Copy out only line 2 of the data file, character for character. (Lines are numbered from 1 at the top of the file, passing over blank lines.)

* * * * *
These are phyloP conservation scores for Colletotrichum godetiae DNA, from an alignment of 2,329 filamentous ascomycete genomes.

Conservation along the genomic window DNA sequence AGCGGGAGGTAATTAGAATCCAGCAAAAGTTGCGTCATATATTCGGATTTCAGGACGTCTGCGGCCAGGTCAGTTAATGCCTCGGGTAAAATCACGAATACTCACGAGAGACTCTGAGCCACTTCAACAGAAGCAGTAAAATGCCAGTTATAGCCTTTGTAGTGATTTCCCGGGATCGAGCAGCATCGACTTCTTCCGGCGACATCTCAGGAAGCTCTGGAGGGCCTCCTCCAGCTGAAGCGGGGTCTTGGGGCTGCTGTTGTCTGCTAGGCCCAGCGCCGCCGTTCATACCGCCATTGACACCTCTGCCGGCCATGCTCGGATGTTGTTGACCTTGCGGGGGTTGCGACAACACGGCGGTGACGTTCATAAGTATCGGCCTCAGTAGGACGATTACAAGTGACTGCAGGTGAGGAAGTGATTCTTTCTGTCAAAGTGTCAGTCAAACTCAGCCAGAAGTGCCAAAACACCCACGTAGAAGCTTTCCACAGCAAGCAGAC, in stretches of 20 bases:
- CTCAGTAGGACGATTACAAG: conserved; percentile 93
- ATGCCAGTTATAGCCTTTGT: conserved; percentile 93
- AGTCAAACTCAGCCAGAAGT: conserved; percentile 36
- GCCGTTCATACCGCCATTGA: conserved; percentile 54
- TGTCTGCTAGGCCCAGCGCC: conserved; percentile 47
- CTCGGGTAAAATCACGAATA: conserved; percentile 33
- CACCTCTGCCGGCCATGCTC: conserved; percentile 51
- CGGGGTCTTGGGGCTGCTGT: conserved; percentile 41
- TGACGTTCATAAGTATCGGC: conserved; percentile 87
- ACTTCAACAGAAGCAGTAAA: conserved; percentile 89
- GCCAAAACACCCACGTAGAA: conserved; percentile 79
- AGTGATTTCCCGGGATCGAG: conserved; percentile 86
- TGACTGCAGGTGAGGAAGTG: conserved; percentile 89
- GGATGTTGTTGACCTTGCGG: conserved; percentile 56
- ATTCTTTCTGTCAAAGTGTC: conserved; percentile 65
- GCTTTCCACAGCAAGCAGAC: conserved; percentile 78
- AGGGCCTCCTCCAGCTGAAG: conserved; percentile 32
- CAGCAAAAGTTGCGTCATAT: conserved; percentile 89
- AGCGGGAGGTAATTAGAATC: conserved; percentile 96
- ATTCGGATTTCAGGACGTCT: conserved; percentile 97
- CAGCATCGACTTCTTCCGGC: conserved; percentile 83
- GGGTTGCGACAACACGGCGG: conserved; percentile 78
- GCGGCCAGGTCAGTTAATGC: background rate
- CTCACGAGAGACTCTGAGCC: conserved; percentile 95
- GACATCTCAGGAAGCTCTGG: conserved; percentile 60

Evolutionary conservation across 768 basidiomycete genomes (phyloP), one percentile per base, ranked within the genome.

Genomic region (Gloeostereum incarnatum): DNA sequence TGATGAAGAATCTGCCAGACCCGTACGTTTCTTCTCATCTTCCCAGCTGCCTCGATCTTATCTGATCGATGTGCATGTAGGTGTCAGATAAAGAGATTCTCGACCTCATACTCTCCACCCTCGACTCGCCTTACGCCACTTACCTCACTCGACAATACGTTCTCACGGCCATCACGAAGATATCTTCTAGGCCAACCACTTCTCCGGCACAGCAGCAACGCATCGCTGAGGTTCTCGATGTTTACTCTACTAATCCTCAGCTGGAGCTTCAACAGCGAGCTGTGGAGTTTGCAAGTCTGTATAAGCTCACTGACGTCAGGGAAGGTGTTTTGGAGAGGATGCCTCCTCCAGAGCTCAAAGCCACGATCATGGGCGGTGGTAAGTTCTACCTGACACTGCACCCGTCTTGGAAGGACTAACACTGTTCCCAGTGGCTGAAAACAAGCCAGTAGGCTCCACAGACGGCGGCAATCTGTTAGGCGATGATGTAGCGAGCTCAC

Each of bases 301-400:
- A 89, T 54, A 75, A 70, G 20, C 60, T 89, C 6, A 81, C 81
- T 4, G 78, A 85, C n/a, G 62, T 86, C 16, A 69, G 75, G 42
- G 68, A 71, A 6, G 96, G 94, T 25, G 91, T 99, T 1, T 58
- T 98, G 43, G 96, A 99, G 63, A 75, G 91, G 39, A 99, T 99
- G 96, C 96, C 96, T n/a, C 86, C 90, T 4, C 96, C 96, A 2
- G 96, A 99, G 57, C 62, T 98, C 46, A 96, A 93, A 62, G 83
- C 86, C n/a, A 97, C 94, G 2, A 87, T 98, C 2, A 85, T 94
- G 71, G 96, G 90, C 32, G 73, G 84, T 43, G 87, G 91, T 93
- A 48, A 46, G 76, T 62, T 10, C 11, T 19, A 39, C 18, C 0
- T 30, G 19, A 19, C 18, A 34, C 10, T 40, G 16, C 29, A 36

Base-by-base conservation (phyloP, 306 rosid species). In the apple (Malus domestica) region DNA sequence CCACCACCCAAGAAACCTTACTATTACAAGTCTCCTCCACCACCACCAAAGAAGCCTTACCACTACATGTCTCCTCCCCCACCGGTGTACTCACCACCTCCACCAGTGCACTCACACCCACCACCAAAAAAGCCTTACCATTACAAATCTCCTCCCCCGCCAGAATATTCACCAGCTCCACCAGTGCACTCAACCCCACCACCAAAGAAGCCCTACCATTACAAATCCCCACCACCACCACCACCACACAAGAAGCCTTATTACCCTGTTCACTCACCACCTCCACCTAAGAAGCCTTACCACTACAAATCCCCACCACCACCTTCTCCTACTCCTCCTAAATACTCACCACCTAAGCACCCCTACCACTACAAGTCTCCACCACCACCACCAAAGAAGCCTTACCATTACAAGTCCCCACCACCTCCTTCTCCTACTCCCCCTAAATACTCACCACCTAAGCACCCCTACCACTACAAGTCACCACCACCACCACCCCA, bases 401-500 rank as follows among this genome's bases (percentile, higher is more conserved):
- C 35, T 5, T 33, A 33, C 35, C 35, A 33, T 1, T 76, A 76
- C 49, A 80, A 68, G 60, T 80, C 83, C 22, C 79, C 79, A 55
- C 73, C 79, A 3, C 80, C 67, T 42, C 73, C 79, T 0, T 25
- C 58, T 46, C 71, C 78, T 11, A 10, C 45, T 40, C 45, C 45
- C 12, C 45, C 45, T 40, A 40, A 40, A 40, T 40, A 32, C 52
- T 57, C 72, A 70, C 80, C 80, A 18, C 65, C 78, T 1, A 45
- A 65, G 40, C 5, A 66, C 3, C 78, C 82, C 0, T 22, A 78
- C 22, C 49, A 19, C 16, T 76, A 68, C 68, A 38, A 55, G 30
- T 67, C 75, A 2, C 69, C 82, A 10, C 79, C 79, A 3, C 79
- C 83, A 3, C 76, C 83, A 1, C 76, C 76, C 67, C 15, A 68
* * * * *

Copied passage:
Conservation along the genomic window DNA sequence AGCGGGAGGTAATTAGAATCCAGCAAAAGTTGCGTCATATATTCGGATTTCAGGACGTCTGCGGCCAGGTCAGTTAATGCCTCGGGTAAAATCACGAATACTCACGAGAGACTCTGAGCCACTTCAACAGAAGCAGTAAAATGCCAGTTATAGCCTTTGTAGTGATTTCCCGGGATCGAGCAGCATCGACTTCTTCCGGCGACATCTCAGGAAGCTCTGGAGGGCCTCCTCCAGCTGAAGCGGGGTCTTGGGGCTGCTGTTGTCTGCTAGGCCCAGCGCCGCCGTTCATACCGCCATTGACACCTCTGCCGGCCATGCTCGGATGTTGTTGACCTTGCGGGGGTTGCGACAACACGGCGGTGACGTTCATAAGTATCGGCCTCAGTAGGACGATTACAAGTGACTGCAGGTGAGGAAGTGATTCTTTCTGTCAAAGTGTCAGTCAAACTCAGCCAGAAGTGCCAAAACACCCACGTAGAAGCTTTCCACAGCAAGCAGAC, in stretches of 20 bases: